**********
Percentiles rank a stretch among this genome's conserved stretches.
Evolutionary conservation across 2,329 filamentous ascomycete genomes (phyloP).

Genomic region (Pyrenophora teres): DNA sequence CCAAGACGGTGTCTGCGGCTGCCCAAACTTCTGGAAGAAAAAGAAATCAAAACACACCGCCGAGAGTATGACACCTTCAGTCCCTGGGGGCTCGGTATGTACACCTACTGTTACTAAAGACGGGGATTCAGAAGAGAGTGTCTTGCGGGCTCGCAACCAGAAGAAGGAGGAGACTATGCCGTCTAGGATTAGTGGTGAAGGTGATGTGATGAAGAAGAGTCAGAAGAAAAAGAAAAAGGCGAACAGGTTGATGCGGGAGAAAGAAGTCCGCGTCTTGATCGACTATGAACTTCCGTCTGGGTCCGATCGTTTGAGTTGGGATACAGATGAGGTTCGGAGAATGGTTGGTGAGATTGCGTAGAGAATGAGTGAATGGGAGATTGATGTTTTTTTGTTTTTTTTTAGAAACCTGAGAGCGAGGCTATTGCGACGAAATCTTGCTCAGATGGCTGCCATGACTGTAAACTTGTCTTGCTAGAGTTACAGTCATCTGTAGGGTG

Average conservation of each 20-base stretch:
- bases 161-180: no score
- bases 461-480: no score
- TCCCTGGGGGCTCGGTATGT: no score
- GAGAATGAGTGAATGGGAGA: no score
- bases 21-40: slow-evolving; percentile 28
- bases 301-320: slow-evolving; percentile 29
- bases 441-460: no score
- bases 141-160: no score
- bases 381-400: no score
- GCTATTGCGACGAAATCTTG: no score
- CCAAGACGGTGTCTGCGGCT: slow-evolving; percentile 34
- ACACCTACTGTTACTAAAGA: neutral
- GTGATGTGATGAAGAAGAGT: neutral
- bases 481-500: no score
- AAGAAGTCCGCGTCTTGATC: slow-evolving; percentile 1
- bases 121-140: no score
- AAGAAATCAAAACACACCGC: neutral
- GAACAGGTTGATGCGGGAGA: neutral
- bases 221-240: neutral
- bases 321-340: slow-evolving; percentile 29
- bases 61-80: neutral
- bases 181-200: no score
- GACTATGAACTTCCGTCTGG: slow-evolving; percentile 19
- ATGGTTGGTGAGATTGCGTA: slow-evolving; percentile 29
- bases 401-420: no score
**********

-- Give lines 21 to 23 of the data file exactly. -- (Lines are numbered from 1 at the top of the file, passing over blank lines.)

- AAGAAATCAAAACACACCGC: neutral
- GAACAGGTTGATGCGGGAGA: neutral
- bases 221-240: neutral